Mesolimbic dopamine in desire and dread: Enabling motivation to be generated by localized glutamate disruptions in nucleus accumbens

Alexis Faure, Sheila M. Reynolds, Jocelyn M. Richard, Kent C. Berridge

Research output: Contribution to journalArticlepeer-review

157 Scopus citations


An important issue in affective neuroscience concerns the role of mesocorticolimbic dopamine systems in positive-valenced motivation (e.g., reward) versus negative-valenced motivation (e.g., fear). Here, we assessed whether endogenous dopamine receptor stimulation in nucleus accumbens contributes to both appetitive behavior and fearful behavior that is generated in keyboard manner by local glutamate disruptions at different sites in medial shell. 6,7-Dinitroquinoxaline-2,3(1H,4H)-dione (DNQX) microinjections (450 ng) locally disrupt glutamate signals in <4 mm3 of nucleus accumbens, and generate either desire or fear (or both) depending on precise rostrocaudal location in medial shell. At rostral shell sites, local AMPA/kainate blockade generates positive ingestive behavior, but the elicited motivated behavior becomes incrementally more fearful as the same microinjection is moved caudally. A dopamine-blocking mixture of D1 and D2 antagonists (raclopride and SCH-23390 [R(+)-7-chloro-8-hydroxy-3-methyl-1-phenyl-2,3,4,5,-tetrahydro-1H-3- benzazepine hydrochloride]) was combined here in the same microinjection with DNQX to assess the role of endogenous local dopamine in mediating the DNQX-motivated behaviors. We report that local dopamine blockade prevented DNQX microinjections from generating appetitive behavior (eating) in rostral shell, and equally prevented DNQX from generating fearful behavior (defensive treading) in caudal shell. We conclude that local dopamine is needed to enable disruptions of corticolimbic glutamate signals in shell to generate either positive incentive salience or negative fearful salience (valence depending on site and other conditions). Thus, dopamine interacts with localization of valence-biased glutamate circuits in medial shell to facilitate keyboard stimulation of both appetitive and fearful motivations.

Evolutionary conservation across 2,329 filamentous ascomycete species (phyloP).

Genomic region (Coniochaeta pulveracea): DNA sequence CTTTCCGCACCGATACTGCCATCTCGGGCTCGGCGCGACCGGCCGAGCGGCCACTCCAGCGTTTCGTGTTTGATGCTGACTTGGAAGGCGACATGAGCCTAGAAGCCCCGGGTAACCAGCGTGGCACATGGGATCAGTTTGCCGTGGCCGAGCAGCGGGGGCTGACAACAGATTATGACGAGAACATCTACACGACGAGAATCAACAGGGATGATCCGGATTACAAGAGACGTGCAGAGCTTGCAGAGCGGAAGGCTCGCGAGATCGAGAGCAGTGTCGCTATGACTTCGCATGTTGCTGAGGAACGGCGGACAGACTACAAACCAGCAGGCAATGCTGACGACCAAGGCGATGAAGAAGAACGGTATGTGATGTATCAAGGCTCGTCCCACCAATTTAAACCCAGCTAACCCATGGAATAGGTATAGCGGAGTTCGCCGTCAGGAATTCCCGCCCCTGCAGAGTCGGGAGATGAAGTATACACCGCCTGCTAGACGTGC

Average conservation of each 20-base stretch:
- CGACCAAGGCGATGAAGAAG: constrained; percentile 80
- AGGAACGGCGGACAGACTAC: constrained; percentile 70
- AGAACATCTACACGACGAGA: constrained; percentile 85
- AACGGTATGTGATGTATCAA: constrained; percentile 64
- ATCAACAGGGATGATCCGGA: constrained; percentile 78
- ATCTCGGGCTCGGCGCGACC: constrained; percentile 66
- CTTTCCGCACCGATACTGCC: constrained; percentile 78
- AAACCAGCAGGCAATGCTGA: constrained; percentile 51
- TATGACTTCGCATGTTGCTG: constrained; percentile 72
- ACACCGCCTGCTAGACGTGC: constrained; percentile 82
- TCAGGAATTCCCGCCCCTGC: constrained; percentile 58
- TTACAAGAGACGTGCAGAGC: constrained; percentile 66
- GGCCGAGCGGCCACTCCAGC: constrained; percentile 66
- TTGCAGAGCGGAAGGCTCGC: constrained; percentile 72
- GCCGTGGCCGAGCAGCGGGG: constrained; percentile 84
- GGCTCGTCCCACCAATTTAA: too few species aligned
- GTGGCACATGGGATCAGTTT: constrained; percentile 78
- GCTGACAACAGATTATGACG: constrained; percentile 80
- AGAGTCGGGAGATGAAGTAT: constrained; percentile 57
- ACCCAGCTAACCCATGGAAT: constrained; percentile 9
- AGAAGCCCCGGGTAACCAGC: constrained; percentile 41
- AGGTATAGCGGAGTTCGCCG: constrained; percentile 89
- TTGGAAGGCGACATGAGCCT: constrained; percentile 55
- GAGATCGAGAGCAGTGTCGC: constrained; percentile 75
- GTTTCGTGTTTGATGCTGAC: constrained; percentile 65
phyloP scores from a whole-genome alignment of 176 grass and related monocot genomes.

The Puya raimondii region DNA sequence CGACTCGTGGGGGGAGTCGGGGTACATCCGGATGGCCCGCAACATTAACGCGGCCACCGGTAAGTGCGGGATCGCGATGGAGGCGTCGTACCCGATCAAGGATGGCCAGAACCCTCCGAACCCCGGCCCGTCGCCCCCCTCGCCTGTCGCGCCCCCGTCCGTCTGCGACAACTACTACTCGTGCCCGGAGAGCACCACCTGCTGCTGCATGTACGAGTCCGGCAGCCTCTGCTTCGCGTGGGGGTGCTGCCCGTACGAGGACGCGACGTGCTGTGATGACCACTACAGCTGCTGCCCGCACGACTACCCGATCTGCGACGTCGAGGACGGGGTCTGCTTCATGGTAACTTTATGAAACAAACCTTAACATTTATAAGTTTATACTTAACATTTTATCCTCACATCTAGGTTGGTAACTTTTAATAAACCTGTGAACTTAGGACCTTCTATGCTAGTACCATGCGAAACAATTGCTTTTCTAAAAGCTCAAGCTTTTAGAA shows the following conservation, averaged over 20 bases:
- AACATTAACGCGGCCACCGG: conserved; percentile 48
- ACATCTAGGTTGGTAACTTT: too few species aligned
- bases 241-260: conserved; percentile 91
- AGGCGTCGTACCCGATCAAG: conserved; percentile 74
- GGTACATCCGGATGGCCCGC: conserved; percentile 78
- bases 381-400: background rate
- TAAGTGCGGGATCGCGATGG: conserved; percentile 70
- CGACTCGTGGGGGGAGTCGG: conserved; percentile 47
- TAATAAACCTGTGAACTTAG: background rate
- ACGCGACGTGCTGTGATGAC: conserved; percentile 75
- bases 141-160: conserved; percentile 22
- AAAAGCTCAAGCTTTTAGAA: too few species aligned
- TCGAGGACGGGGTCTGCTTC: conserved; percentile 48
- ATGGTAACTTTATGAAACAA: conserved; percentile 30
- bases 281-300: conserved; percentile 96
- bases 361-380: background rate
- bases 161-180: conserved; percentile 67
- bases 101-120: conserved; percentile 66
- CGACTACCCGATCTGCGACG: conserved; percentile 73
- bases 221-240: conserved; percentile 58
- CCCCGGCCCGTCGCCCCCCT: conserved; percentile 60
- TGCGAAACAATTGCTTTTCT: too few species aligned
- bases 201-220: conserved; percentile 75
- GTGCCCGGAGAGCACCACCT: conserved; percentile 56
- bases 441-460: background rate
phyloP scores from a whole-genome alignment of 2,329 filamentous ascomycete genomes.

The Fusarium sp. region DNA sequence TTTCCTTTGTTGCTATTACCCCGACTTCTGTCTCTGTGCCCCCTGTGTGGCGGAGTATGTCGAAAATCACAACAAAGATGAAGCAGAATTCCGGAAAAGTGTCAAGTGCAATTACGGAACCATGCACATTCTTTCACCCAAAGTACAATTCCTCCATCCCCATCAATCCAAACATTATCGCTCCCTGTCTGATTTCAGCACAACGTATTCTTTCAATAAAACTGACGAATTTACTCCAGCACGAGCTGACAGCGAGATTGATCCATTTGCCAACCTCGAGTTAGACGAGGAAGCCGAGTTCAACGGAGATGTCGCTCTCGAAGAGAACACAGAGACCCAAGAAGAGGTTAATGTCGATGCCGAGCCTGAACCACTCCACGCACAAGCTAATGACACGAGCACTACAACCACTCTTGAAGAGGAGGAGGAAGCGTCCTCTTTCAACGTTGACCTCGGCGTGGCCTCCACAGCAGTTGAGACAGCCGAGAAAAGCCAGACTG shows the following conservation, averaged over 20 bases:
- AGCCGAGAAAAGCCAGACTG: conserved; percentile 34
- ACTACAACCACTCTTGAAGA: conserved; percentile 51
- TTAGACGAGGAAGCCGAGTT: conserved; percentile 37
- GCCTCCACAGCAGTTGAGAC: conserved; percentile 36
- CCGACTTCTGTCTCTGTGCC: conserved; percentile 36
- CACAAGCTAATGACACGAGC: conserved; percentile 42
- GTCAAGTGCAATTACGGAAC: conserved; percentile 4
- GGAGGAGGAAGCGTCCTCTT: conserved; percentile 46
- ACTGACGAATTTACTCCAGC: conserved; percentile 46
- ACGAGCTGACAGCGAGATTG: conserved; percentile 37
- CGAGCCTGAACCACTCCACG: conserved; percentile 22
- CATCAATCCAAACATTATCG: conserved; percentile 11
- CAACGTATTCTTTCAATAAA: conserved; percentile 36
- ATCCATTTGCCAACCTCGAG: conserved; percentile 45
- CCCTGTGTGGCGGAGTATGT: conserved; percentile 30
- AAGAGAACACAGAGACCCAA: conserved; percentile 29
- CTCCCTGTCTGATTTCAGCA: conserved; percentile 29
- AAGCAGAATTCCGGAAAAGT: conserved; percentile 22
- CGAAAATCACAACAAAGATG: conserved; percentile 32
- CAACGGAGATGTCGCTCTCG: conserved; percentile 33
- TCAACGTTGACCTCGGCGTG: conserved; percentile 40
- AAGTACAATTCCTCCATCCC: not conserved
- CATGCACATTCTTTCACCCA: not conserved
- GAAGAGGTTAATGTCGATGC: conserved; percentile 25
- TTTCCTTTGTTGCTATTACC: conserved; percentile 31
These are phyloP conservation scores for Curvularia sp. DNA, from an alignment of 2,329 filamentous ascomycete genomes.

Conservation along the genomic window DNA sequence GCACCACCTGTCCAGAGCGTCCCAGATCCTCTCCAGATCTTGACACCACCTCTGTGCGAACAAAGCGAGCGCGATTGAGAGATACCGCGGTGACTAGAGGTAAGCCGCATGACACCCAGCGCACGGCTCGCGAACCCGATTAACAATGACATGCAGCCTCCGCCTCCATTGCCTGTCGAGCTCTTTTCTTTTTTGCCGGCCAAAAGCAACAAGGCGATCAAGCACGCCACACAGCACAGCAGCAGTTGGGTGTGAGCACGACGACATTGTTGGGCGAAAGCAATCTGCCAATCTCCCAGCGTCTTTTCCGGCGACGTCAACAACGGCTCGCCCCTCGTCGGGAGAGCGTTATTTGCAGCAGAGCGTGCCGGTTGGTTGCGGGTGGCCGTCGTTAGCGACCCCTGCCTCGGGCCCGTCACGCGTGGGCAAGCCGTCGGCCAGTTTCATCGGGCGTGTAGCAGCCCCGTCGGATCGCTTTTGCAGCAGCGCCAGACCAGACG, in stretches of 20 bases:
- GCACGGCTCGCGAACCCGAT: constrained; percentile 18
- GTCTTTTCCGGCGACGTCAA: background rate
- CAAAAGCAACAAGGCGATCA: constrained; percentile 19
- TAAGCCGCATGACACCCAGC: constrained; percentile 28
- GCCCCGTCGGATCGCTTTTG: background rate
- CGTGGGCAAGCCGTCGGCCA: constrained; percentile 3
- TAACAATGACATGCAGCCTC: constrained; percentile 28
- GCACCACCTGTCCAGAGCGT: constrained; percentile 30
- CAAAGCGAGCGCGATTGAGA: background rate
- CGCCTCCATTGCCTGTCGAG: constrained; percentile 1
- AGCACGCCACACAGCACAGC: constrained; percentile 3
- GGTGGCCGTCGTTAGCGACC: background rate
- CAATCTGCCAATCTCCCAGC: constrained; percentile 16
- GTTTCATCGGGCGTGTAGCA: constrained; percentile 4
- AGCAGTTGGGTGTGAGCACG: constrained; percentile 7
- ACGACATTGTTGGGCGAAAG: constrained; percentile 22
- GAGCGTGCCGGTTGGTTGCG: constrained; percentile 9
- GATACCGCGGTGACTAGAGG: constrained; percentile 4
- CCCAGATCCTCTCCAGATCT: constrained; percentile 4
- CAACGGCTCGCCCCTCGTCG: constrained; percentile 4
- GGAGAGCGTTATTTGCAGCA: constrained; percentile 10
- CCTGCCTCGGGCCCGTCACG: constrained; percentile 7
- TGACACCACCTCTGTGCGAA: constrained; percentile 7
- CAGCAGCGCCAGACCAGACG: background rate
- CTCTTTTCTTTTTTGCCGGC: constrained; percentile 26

Original languageEnglish (US)
Pages (from-to)7184-7192
Number of pages9
JournalJournal of Neuroscience
Issue number28
StatePublished - Jul 9 2008
Externally publishedYes


  • Appetitive behavior
  • Defensive behavior
  • Dopamine
  • Glutamate
  • Motivation
  • Nucleus accumbens


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